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How a teacher can put this theory into practice?
He/she can include photos, experiments, communicative activities, TPR-chant, or puzzles in lesson plans. Also, one can launch the sharing process. Children with strong Logical/Mathematical intelligence can share their strategies on how to complete tasks. A student with developed Musical intelligence can assist a teacher or leader in singing a song. This kind of cooperation creates an open and inspiring atmosphere and increases children’s self-confidence.
Teachers can add activities connected to different intelligences to any stage of a lesson. There are suggestions in the following example. On the Engage stage, a teacher prepares videos, audios, or simple games. This approach awakens chosen intelligences and allows to begin a lesson inclusively. The Study stage may consist of visual aids (spatial intelligence) and worksheets as individual or group tasks. Pair work for interpersonal intelligence development and drilling for the linguistic one are suitable for this part too. At this stage, children use various intelligences to complete tasks and share their experiences. On the Activate stage, a teacher sums up the whole class topic, adds activities and lets the students be creative. The stage may contain self-evaluation (intrapersonal intelligence), role-plays, and questionnaires (interpersonal intelligence). The main point of all these stages is to play to children’s strengths and develop all their intelligences.
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It is crucial to use not only a linguistic approach during EFL classes. However, if teachers try to include all the types of intelligences at once, it may cause an overload of information. Tasks will change too often and students will not have enough time to analyze and reflect closely. Another problem might arise in a large group if a teacher attempts to tailor a class for all students of different intelligences. It may cause difficulties in planning and designing a lesson. Although variety is the spice of life, teachers should use theoretical concepts wisely. Finding balance requires practice and error analysis.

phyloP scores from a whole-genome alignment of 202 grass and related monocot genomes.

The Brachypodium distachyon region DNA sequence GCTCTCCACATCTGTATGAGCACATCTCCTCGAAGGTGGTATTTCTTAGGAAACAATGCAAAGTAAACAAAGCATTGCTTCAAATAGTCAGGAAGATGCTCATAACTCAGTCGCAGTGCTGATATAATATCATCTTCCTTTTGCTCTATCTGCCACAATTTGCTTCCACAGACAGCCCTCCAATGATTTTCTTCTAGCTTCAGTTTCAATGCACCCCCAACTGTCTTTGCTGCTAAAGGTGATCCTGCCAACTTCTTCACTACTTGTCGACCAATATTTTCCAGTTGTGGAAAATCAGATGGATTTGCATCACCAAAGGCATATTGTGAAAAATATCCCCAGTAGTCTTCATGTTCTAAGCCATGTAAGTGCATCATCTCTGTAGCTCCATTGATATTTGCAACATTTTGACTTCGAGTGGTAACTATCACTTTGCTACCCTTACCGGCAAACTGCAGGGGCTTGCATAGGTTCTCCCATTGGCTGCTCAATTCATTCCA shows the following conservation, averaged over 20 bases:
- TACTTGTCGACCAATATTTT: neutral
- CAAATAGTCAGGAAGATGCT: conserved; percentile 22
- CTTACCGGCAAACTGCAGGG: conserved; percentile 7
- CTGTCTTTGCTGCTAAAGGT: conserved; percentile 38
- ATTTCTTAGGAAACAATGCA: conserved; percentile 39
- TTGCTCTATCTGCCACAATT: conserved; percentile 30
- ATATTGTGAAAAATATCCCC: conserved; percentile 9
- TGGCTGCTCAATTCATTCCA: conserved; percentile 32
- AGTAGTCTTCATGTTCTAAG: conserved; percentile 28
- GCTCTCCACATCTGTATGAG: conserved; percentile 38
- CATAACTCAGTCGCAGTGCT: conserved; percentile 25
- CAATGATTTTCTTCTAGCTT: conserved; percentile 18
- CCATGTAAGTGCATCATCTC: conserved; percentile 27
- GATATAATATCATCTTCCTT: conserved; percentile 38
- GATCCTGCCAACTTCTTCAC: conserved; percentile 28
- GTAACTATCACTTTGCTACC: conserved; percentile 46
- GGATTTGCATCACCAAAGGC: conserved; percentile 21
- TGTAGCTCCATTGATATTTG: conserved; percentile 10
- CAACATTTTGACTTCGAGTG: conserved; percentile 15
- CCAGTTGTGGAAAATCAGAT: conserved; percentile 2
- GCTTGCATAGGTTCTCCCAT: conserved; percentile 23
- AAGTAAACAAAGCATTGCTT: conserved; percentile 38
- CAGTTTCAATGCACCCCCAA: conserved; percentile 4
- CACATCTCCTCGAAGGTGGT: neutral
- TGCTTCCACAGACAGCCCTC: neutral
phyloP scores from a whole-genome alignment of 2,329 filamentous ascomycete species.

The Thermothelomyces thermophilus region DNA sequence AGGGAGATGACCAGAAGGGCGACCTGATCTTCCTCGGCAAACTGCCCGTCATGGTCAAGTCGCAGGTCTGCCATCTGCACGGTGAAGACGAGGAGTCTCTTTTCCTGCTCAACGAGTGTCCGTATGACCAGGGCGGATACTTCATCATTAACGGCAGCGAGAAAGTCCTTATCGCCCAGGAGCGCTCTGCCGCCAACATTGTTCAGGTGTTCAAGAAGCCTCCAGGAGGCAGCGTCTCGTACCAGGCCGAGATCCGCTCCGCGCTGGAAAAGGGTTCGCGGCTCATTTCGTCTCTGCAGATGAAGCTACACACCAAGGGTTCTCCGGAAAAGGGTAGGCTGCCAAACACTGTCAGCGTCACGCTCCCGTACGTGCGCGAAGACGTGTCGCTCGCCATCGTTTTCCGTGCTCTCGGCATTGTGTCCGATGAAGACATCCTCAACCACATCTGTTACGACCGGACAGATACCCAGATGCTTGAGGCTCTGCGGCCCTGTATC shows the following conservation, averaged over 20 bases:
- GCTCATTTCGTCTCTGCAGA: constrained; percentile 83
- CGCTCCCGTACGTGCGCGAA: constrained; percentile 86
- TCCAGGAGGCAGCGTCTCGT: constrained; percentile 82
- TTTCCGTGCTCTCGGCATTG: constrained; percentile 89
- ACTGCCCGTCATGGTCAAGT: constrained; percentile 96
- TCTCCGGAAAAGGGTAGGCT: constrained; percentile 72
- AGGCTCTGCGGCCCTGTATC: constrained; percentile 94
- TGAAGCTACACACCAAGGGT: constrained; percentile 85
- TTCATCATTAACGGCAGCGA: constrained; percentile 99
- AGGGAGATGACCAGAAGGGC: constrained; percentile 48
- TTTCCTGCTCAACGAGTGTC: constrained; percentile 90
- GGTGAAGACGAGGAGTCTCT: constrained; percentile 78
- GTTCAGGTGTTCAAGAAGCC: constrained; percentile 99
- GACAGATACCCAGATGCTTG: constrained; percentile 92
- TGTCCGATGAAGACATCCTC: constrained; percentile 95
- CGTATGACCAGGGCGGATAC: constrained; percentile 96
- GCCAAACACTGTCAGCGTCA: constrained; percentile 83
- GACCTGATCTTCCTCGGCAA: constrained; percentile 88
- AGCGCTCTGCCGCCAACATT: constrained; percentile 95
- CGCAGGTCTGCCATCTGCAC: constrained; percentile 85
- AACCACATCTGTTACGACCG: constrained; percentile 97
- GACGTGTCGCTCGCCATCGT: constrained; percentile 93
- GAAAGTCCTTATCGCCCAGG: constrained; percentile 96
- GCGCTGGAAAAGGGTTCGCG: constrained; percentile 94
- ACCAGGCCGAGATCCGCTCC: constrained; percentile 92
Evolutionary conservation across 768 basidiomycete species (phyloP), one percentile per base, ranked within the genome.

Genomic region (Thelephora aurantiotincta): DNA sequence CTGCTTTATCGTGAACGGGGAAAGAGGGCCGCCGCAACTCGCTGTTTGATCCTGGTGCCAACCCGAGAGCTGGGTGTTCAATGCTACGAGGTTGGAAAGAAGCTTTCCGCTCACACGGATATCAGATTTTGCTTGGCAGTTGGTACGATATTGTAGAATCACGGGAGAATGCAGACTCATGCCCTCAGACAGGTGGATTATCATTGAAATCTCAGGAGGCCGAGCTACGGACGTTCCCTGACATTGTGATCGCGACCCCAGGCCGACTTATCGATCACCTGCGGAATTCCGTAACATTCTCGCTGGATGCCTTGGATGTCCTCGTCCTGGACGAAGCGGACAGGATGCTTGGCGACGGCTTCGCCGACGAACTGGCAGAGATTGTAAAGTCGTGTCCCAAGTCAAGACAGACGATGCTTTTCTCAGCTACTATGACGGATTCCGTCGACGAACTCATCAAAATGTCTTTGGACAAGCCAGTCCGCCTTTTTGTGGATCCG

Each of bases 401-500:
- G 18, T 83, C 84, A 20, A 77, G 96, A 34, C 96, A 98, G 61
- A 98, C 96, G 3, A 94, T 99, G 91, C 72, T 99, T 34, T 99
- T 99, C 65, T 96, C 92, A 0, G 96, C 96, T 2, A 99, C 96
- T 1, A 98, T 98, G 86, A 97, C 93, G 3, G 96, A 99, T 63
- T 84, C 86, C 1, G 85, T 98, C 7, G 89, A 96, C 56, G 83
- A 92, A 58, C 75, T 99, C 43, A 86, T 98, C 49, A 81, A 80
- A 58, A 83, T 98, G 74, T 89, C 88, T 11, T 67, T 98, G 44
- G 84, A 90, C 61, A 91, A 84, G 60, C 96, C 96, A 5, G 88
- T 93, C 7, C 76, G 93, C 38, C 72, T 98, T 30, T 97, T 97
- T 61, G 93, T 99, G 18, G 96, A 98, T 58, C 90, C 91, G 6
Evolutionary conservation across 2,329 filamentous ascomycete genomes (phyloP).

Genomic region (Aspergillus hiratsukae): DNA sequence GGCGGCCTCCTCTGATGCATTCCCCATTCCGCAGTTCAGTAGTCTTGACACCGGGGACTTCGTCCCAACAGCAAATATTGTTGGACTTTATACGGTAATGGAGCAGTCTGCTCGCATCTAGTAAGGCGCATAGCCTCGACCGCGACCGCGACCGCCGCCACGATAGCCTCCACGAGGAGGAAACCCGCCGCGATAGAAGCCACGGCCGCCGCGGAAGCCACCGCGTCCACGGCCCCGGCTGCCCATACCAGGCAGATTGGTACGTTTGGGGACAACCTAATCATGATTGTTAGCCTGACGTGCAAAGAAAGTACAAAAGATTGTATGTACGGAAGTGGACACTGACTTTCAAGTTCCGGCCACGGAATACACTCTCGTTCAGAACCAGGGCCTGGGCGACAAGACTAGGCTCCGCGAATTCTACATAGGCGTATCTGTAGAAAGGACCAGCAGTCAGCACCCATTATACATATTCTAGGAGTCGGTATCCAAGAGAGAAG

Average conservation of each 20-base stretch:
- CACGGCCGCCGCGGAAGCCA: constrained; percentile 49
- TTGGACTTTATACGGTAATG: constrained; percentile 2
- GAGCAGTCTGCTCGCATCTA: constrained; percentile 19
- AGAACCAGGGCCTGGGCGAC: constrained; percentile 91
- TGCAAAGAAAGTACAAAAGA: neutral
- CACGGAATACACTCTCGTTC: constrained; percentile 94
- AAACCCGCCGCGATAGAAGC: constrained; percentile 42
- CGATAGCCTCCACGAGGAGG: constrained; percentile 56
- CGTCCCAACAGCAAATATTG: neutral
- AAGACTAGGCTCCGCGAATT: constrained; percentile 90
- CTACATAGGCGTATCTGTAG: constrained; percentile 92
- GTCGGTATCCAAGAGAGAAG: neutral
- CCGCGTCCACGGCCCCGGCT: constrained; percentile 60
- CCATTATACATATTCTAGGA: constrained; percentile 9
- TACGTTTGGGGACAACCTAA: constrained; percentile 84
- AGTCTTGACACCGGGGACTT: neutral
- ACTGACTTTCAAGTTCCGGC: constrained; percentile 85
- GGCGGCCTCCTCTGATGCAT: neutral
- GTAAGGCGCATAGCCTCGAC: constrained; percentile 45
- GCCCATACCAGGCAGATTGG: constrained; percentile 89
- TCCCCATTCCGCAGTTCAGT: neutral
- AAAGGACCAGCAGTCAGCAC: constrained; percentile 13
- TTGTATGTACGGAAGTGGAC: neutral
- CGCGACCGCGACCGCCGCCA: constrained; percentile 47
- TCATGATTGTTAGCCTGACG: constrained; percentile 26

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The knowledge of Multiple intelligences theory is one of the milestones of personality development. It appeals to a child as an individual and takes into account one’s strengths and weaknesses. The appropriate use of this concept will add more diversity, integration, and fun to any class. Besides, it will increase cultural and cooperative levels and allow children to express themselves in different ways. Also, if a teacher is aware of his/her own strong and weak intelligences, it will help to build rapport with students and improve children’s learning skills and cognitive abilities.